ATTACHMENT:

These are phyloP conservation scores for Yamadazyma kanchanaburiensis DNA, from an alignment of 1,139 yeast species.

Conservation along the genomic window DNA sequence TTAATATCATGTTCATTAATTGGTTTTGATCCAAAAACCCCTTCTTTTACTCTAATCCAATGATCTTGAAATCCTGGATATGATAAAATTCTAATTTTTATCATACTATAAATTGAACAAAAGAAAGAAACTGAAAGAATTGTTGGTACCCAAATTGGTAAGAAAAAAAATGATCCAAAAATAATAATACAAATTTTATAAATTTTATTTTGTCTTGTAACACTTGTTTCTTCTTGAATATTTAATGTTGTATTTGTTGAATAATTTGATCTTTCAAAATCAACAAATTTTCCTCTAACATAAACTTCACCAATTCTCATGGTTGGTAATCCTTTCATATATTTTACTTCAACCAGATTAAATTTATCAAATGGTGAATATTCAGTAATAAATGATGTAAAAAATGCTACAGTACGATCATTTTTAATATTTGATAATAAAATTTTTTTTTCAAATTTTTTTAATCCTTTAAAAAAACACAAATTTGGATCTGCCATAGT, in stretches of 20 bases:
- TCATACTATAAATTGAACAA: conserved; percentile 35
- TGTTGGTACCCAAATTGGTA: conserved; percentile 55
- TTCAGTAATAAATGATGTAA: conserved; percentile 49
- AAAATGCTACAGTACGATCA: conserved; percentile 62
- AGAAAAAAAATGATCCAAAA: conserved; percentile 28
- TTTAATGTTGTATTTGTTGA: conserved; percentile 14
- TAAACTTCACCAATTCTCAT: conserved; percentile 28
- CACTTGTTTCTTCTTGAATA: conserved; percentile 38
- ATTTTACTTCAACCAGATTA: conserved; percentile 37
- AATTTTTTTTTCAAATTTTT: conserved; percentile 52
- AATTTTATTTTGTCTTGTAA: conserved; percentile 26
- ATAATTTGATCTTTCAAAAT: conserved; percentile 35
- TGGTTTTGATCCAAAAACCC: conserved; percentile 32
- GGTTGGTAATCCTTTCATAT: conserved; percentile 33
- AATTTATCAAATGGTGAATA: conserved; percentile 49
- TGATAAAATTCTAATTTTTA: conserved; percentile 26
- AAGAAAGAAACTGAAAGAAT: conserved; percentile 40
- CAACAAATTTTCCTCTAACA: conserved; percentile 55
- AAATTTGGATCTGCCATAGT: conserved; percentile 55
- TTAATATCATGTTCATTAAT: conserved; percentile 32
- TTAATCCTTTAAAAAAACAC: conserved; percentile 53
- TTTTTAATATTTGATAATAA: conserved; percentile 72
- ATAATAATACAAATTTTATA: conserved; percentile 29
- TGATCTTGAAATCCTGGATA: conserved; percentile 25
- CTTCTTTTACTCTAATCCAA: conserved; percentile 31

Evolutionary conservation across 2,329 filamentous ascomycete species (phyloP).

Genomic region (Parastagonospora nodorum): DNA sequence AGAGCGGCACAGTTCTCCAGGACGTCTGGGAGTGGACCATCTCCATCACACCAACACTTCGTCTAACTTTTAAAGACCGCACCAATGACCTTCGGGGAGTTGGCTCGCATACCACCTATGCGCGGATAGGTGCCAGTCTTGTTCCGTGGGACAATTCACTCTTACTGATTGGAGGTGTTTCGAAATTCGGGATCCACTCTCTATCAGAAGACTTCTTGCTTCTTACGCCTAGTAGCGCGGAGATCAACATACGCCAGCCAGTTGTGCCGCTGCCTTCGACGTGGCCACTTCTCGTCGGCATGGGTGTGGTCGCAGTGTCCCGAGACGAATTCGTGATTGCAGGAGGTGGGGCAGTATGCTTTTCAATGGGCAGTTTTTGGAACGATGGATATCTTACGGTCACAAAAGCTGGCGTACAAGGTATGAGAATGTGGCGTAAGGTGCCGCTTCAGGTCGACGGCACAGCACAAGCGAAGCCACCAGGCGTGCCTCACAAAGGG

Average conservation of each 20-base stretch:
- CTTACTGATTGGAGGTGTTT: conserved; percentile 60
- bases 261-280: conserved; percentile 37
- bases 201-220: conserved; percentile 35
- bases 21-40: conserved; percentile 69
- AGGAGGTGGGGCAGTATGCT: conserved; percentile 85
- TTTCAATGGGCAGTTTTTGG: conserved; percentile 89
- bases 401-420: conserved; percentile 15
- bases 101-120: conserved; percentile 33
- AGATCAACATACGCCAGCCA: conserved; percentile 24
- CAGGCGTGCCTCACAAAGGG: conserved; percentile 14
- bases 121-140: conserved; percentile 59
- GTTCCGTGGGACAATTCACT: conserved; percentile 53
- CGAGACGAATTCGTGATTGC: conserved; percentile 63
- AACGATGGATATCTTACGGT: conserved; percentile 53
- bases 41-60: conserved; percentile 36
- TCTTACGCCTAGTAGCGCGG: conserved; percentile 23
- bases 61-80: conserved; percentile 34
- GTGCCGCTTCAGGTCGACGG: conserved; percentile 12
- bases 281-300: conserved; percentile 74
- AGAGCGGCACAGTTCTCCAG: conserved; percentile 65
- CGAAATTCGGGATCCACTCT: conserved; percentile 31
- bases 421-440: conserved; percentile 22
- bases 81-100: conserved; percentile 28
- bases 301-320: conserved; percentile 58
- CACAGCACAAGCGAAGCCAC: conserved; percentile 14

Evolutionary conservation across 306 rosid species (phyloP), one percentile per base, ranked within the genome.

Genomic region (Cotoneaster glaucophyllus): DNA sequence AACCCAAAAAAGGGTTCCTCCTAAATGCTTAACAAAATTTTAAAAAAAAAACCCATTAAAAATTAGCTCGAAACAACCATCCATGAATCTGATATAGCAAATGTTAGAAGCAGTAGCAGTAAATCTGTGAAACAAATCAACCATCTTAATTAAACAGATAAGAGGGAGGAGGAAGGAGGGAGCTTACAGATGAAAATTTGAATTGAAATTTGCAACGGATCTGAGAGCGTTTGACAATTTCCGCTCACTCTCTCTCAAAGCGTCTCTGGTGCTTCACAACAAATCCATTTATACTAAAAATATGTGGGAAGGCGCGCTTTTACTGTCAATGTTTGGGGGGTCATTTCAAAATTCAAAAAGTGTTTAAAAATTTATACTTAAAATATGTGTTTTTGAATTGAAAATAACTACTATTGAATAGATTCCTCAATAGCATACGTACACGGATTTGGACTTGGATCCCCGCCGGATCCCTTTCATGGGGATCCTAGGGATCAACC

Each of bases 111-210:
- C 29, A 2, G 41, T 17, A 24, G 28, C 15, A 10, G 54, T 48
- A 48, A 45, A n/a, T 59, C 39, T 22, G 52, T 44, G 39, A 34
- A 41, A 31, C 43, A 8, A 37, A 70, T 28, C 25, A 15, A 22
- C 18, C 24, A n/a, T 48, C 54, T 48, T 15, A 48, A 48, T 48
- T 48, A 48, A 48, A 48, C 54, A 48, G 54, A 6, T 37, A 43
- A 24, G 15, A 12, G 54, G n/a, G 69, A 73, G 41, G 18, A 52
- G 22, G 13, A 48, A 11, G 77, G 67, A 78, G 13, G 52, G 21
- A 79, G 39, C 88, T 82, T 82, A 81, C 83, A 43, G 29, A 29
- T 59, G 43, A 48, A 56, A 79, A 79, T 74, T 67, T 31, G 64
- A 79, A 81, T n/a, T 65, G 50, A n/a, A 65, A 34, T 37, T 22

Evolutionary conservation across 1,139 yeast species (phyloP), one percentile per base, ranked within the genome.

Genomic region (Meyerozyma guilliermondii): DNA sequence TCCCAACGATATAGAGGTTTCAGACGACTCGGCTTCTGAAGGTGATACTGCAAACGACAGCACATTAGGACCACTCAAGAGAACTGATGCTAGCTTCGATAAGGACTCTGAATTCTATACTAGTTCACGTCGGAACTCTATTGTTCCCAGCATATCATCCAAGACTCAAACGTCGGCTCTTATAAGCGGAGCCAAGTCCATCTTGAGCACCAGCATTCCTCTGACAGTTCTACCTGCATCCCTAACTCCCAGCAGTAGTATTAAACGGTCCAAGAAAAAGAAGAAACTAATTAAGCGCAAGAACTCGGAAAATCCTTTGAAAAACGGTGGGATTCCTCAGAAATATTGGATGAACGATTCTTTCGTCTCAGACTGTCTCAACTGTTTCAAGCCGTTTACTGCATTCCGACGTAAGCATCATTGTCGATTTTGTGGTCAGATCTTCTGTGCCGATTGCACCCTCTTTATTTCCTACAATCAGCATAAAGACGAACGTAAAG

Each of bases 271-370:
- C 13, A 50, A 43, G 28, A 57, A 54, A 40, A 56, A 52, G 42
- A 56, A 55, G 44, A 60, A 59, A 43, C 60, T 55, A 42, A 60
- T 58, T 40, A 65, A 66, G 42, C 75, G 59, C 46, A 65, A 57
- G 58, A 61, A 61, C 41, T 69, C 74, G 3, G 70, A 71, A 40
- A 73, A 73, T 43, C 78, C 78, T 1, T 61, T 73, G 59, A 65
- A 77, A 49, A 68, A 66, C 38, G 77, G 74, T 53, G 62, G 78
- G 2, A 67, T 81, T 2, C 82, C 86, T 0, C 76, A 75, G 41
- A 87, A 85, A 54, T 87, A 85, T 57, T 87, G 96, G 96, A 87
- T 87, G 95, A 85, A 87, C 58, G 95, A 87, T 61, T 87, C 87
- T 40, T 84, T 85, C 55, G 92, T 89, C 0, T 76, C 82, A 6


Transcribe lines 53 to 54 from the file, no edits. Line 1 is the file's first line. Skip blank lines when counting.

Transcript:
- bases 81-100: conserved; percentile 28
- bases 301-320: conserved; percentile 58